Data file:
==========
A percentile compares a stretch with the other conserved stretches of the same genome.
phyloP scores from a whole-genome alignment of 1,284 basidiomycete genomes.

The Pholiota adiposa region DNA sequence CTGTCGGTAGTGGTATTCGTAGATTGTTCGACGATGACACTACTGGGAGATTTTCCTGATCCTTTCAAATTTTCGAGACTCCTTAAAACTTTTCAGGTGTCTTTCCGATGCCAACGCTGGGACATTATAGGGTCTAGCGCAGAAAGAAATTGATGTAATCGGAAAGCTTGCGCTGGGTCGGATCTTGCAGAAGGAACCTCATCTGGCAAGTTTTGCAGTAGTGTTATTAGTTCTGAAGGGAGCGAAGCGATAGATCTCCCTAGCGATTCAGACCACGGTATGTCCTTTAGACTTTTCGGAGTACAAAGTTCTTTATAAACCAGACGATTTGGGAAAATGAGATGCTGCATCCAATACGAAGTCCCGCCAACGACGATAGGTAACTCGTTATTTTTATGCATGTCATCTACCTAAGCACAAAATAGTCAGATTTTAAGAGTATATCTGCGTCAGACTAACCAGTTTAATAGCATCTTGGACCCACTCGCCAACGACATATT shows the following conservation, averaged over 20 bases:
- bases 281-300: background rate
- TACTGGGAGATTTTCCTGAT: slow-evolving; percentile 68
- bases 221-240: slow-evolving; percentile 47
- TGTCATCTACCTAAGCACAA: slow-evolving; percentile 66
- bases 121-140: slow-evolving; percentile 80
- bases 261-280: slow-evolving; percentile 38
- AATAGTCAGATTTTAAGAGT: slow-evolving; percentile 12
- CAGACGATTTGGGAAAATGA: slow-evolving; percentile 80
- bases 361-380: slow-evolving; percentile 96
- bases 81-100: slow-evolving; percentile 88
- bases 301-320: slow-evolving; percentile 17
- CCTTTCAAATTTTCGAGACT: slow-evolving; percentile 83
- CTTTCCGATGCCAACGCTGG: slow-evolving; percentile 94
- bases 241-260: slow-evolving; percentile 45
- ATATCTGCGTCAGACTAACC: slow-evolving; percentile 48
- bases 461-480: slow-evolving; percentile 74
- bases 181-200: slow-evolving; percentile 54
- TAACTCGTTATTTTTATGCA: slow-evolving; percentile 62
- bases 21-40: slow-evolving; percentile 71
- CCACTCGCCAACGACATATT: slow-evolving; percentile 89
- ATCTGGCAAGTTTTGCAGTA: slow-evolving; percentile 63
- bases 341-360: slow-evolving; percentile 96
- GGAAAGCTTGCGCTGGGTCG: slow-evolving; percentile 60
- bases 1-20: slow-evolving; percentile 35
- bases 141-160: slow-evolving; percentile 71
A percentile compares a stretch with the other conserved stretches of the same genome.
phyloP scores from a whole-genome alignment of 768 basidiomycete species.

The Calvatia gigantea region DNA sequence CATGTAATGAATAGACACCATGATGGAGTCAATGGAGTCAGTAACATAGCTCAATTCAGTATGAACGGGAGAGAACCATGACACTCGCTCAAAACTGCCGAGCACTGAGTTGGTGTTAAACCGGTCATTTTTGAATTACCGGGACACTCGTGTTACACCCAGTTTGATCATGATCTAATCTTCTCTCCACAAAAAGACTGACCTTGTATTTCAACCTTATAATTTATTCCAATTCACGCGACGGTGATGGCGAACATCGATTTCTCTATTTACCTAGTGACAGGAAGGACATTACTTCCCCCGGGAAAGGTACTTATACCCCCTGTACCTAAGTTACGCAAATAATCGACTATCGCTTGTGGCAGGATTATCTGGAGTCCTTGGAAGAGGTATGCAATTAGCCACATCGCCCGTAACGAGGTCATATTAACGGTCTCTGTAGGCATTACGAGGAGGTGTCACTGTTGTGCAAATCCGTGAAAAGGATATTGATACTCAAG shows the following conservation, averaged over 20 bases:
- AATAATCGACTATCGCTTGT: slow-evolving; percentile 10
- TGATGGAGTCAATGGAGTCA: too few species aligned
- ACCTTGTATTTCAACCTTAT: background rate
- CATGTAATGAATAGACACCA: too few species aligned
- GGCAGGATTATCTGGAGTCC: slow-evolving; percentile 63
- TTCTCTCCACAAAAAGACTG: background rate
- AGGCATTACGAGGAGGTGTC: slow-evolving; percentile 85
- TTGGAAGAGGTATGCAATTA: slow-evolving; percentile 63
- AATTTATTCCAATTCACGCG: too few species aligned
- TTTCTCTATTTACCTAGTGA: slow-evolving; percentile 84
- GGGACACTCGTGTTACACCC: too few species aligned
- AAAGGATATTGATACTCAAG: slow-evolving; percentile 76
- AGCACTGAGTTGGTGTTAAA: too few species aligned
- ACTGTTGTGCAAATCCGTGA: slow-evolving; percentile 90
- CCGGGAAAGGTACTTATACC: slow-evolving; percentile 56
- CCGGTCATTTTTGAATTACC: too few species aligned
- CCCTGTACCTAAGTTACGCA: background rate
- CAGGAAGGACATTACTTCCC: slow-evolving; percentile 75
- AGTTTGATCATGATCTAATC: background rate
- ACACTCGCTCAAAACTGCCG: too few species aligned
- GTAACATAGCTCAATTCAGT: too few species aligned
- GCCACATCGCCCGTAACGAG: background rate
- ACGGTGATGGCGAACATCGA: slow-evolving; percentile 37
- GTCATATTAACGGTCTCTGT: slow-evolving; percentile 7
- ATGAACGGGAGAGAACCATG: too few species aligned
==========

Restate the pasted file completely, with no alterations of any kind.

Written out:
A percentile compares a stretch with the other conserved stretches of the same genome.
phyloP scores from a whole-genome alignment of 1,284 basidiomycete genomes.

The Pholiota adiposa region DNA sequence CTGTCGGTAGTGGTATTCGTAGATTGTTCGACGATGACACTACTGGGAGATTTTCCTGATCCTTTCAAATTTTCGAGACTCCTTAAAACTTTTCAGGTGTCTTTCCGATGCCAACGCTGGGACATTATAGGGTCTAGCGCAGAAAGAAATTGATGTAATCGGAAAGCTTGCGCTGGGTCGGATCTTGCAGAAGGAACCTCATCTGGCAAGTTTTGCAGTAGTGTTATTAGTTCTGAAGGGAGCGAAGCGATAGATCTCCCTAGCGATTCAGACCACGGTATGTCCTTTAGACTTTTCGGAGTACAAAGTTCTTTATAAACCAGACGATTTGGGAAAATGAGATGCTGCATCCAATACGAAGTCCCGCCAACGACGATAGGTAACTCGTTATTTTTATGCATGTCATCTACCTAAGCACAAAATAGTCAGATTTTAAGAGTATATCTGCGTCAGACTAACCAGTTTAATAGCATCTTGGACCCACTCGCCAACGACATATT shows the following conservation, averaged over 20 bases:
- bases 281-300: background rate
- TACTGGGAGATTTTCCTGAT: slow-evolving; percentile 68
- bases 221-240: slow-evolving; percentile 47
- TGTCATCTACCTAAGCACAA: slow-evolving; percentile 66
- bases 121-140: slow-evolving; percentile 80
- bases 261-280: slow-evolving; percentile 38
- AATAGTCAGATTTTAAGAGT: slow-evolving; percentile 12
- CAGACGATTTGGGAAAATGA: slow-evolving; percentile 80
- bases 361-380: slow-evolving; percentile 96
- bases 81-100: slow-evolving; percentile 88
- bases 301-320: slow-evolving; percentile 17
- CCTTTCAAATTTTCGAGACT: slow-evolving; percentile 83
- CTTTCCGATGCCAACGCTGG: slow-evolving; percentile 94
- bases 241-260: slow-evolving; percentile 45
- ATATCTGCGTCAGACTAACC: slow-evolving; percentile 48
- bases 461-480: slow-evolving; percentile 74
- bases 181-200: slow-evolving; percentile 54
- TAACTCGTTATTTTTATGCA: slow-evolving; percentile 62
- bases 21-40: slow-evolving; percentile 71
- CCACTCGCCAACGACATATT: slow-evolving; percentile 89
- ATCTGGCAAGTTTTGCAGTA: slow-evolving; percentile 63
- bases 341-360: slow-evolving; percentile 96
- GGAAAGCTTGCGCTGGGTCG: slow-evolving; percentile 60
- bases 1-20: slow-evolving; percentile 35
- bases 141-160: slow-evolving; percentile 71
A percentile compares a stretch with the other conserved stretches of the same genome.
phyloP scores from a whole-genome alignment of 768 basidiomycete species.

The Calvatia gigantea region DNA sequence CATGTAATGAATAGACACCATGATGGAGTCAATGGAGTCAGTAACATAGCTCAATTCAGTATGAACGGGAGAGAACCATGACACTCGCTCAAAACTGCCGAGCACTGAGTTGGTGTTAAACCGGTCATTTTTGAATTACCGGGACACTCGTGTTACACCCAGTTTGATCATGATCTAATCTTCTCTCCACAAAAAGACTGACCTTGTATTTCAACCTTATAATTTATTCCAATTCACGCGACGGTGATGGCGAACATCGATTTCTCTATTTACCTAGTGACAGGAAGGACATTACTTCCCCCGGGAAAGGTACTTATACCCCCTGTACCTAAGTTACGCAAATAATCGACTATCGCTTGTGGCAGGATTATCTGGAGTCCTTGGAAGAGGTATGCAATTAGCCACATCGCCCGTAACGAGGTCATATTAACGGTCTCTGTAGGCATTACGAGGAGGTGTCACTGTTGTGCAAATCCGTGAAAAGGATATTGATACTCAAG shows the following conservation, averaged over 20 bases:
- AATAATCGACTATCGCTTGT: slow-evolving; percentile 10
- TGATGGAGTCAATGGAGTCA: too few species aligned
- ACCTTGTATTTCAACCTTAT: background rate
- CATGTAATGAATAGACACCA: too few species aligned
- GGCAGGATTATCTGGAGTCC: slow-evolving; percentile 63
- TTCTCTCCACAAAAAGACTG: background rate
- AGGCATTACGAGGAGGTGTC: slow-evolving; percentile 85
- TTGGAAGAGGTATGCAATTA: slow-evolving; percentile 63
- AATTTATTCCAATTCACGCG: too few species aligned
- TTTCTCTATTTACCTAGTGA: slow-evolving; percentile 84
- GGGACACTCGTGTTACACCC: too few species aligned
- AAAGGATATTGATACTCAAG: slow-evolving; percentile 76
- AGCACTGAGTTGGTGTTAAA: too few species aligned
- ACTGTTGTGCAAATCCGTGA: slow-evolving; percentile 90
- CCGGGAAAGGTACTTATACC: slow-evolving; percentile 56
- CCGGTCATTTTTGAATTACC: too few species aligned
- CCCTGTACCTAAGTTACGCA: background rate
- CAGGAAGGACATTACTTCCC: slow-evolving; percentile 75
- AGTTTGATCATGATCTAATC: background rate
- ACACTCGCTCAAAACTGCCG: too few species aligned
- GTAACATAGCTCAATTCAGT: too few species aligned
- GCCACATCGCCCGTAACGAG: background rate
- ACGGTGATGGCGAACATCGA: slow-evolving; percentile 37
- GTCATATTAACGGTCTCTGT: slow-evolving; percentile 7
- ATGAACGGGAGAGAACCATG: too few species aligned